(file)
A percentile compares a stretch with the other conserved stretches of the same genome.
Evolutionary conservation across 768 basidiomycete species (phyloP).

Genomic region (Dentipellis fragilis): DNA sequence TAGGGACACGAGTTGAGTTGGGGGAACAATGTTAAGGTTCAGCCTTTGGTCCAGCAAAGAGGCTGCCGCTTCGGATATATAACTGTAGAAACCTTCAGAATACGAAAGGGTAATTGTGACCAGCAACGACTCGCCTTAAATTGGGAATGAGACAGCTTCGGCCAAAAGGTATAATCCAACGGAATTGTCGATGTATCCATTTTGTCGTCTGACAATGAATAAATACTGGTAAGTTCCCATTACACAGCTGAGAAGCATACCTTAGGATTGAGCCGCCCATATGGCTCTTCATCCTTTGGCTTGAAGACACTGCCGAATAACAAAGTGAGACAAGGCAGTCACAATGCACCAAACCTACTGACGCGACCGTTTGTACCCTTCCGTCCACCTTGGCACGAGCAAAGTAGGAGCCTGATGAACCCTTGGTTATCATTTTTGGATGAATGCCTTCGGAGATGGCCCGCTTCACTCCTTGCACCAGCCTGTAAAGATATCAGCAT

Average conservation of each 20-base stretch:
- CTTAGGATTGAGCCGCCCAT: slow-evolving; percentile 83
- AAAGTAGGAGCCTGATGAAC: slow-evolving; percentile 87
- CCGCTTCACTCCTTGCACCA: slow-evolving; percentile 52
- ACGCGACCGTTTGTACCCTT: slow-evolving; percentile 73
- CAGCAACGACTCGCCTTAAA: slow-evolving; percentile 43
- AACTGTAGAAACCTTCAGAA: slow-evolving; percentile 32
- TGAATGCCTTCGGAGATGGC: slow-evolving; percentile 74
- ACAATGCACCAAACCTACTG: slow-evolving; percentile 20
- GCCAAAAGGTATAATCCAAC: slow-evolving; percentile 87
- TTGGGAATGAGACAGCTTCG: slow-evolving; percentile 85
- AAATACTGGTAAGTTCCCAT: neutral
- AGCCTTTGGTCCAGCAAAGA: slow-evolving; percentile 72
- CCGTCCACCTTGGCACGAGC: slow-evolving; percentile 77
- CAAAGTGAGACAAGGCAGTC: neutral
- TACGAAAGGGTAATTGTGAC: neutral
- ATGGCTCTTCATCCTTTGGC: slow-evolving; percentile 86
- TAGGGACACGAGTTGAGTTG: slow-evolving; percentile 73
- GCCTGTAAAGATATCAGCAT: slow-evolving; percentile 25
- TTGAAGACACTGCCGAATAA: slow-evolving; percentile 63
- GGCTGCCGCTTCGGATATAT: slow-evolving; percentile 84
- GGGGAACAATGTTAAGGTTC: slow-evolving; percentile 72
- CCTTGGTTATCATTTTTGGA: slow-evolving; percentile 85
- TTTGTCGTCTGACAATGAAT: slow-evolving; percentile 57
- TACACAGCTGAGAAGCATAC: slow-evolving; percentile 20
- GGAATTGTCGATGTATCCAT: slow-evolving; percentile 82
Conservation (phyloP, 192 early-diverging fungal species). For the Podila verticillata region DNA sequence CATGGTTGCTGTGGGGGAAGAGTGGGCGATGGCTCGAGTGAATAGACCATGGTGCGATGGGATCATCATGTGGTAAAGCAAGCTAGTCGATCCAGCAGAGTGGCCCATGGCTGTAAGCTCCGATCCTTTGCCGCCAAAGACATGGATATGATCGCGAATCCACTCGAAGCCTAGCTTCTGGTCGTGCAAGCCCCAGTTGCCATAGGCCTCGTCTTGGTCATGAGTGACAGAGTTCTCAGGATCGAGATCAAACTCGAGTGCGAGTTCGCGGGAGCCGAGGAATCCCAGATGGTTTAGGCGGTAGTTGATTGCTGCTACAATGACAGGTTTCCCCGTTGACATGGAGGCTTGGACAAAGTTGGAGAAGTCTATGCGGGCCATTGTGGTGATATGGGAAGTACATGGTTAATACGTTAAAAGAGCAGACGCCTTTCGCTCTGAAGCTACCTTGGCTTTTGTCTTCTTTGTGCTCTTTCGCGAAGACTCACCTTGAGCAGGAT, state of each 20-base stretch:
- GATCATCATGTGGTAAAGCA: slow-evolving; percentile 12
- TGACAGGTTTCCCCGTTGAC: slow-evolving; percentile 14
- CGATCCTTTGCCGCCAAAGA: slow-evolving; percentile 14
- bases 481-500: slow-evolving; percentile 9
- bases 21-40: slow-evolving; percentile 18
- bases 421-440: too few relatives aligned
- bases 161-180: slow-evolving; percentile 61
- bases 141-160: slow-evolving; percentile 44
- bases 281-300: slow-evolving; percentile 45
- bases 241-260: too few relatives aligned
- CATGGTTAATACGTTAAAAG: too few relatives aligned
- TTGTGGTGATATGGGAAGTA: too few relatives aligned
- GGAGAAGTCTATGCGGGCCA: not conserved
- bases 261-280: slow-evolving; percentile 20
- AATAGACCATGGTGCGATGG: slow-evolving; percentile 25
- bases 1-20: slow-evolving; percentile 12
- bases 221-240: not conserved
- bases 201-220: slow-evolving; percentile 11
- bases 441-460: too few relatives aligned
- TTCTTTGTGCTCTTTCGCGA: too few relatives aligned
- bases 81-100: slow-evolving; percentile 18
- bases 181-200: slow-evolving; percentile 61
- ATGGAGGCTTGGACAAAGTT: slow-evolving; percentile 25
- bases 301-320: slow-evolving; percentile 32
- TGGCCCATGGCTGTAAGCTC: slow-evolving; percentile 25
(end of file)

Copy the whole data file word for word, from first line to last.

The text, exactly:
A percentile compares a stretch with the other conserved stretches of the same genome.
Evolutionary conservation across 768 basidiomycete species (phyloP).

Genomic region (Dentipellis fragilis): DNA sequence TAGGGACACGAGTTGAGTTGGGGGAACAATGTTAAGGTTCAGCCTTTGGTCCAGCAAAGAGGCTGCCGCTTCGGATATATAACTGTAGAAACCTTCAGAATACGAAAGGGTAATTGTGACCAGCAACGACTCGCCTTAAATTGGGAATGAGACAGCTTCGGCCAAAAGGTATAATCCAACGGAATTGTCGATGTATCCATTTTGTCGTCTGACAATGAATAAATACTGGTAAGTTCCCATTACACAGCTGAGAAGCATACCTTAGGATTGAGCCGCCCATATGGCTCTTCATCCTTTGGCTTGAAGACACTGCCGAATAACAAAGTGAGACAAGGCAGTCACAATGCACCAAACCTACTGACGCGACCGTTTGTACCCTTCCGTCCACCTTGGCACGAGCAAAGTAGGAGCCTGATGAACCCTTGGTTATCATTTTTGGATGAATGCCTTCGGAGATGGCCCGCTTCACTCCTTGCACCAGCCTGTAAAGATATCAGCAT

Average conservation of each 20-base stretch:
- CTTAGGATTGAGCCGCCCAT: slow-evolving; percentile 83
- AAAGTAGGAGCCTGATGAAC: slow-evolving; percentile 87
- CCGCTTCACTCCTTGCACCA: slow-evolving; percentile 52
- ACGCGACCGTTTGTACCCTT: slow-evolving; percentile 73
- CAGCAACGACTCGCCTTAAA: slow-evolving; percentile 43
- AACTGTAGAAACCTTCAGAA: slow-evolving; percentile 32
- TGAATGCCTTCGGAGATGGC: slow-evolving; percentile 74
- ACAATGCACCAAACCTACTG: slow-evolving; percentile 20
- GCCAAAAGGTATAATCCAAC: slow-evolving; percentile 87
- TTGGGAATGAGACAGCTTCG: slow-evolving; percentile 85
- AAATACTGGTAAGTTCCCAT: neutral
- AGCCTTTGGTCCAGCAAAGA: slow-evolving; percentile 72
- CCGTCCACCTTGGCACGAGC: slow-evolving; percentile 77
- CAAAGTGAGACAAGGCAGTC: neutral
- TACGAAAGGGTAATTGTGAC: neutral
- ATGGCTCTTCATCCTTTGGC: slow-evolving; percentile 86
- TAGGGACACGAGTTGAGTTG: slow-evolving; percentile 73
- GCCTGTAAAGATATCAGCAT: slow-evolving; percentile 25
- TTGAAGACACTGCCGAATAA: slow-evolving; percentile 63
- GGCTGCCGCTTCGGATATAT: slow-evolving; percentile 84
- GGGGAACAATGTTAAGGTTC: slow-evolving; percentile 72
- CCTTGGTTATCATTTTTGGA: slow-evolving; percentile 85
- TTTGTCGTCTGACAATGAAT: slow-evolving; percentile 57
- TACACAGCTGAGAAGCATAC: slow-evolving; percentile 20
- GGAATTGTCGATGTATCCAT: slow-evolving; percentile 82
Conservation (phyloP, 192 early-diverging fungal species). For the Podila verticillata region DNA sequence CATGGTTGCTGTGGGGGAAGAGTGGGCGATGGCTCGAGTGAATAGACCATGGTGCGATGGGATCATCATGTGGTAAAGCAAGCTAGTCGATCCAGCAGAGTGGCCCATGGCTGTAAGCTCCGATCCTTTGCCGCCAAAGACATGGATATGATCGCGAATCCACTCGAAGCCTAGCTTCTGGTCGTGCAAGCCCCAGTTGCCATAGGCCTCGTCTTGGTCATGAGTGACAGAGTTCTCAGGATCGAGATCAAACTCGAGTGCGAGTTCGCGGGAGCCGAGGAATCCCAGATGGTTTAGGCGGTAGTTGATTGCTGCTACAATGACAGGTTTCCCCGTTGACATGGAGGCTTGGACAAAGTTGGAGAAGTCTATGCGGGCCATTGTGGTGATATGGGAAGTACATGGTTAATACGTTAAAAGAGCAGACGCCTTTCGCTCTGAAGCTACCTTGGCTTTTGTCTTCTTTGTGCTCTTTCGCGAAGACTCACCTTGAGCAGGAT, state of each 20-base stretch:
- GATCATCATGTGGTAAAGCA: slow-evolving; percentile 12
- TGACAGGTTTCCCCGTTGAC: slow-evolving; percentile 14
- CGATCCTTTGCCGCCAAAGA: slow-evolving; percentile 14
- bases 481-500: slow-evolving; percentile 9
- bases 21-40: slow-evolving; percentile 18
- bases 421-440: too few relatives aligned
- bases 161-180: slow-evolving; percentile 61
- bases 141-160: slow-evolving; percentile 44
- bases 281-300: slow-evolving; percentile 45
- bases 241-260: too few relatives aligned
- CATGGTTAATACGTTAAAAG: too few relatives aligned
- TTGTGGTGATATGGGAAGTA: too few relatives aligned
- GGAGAAGTCTATGCGGGCCA: not conserved
- bases 261-280: slow-evolving; percentile 20
- AATAGACCATGGTGCGATGG: slow-evolving; percentile 25
- bases 1-20: slow-evolving; percentile 12
- bases 221-240: not conserved
- bases 201-220: slow-evolving; percentile 11
- bases 441-460: too few relatives aligned
- TTCTTTGTGCTCTTTCGCGA: too few relatives aligned
- bases 81-100: slow-evolving; percentile 18
- bases 181-200: slow-evolving; percentile 61
- ATGGAGGCTTGGACAAAGTT: slow-evolving; percentile 25
- bases 301-320: slow-evolving; percentile 32
- TGGCCCATGGCTGTAAGCTC: slow-evolving; percentile 25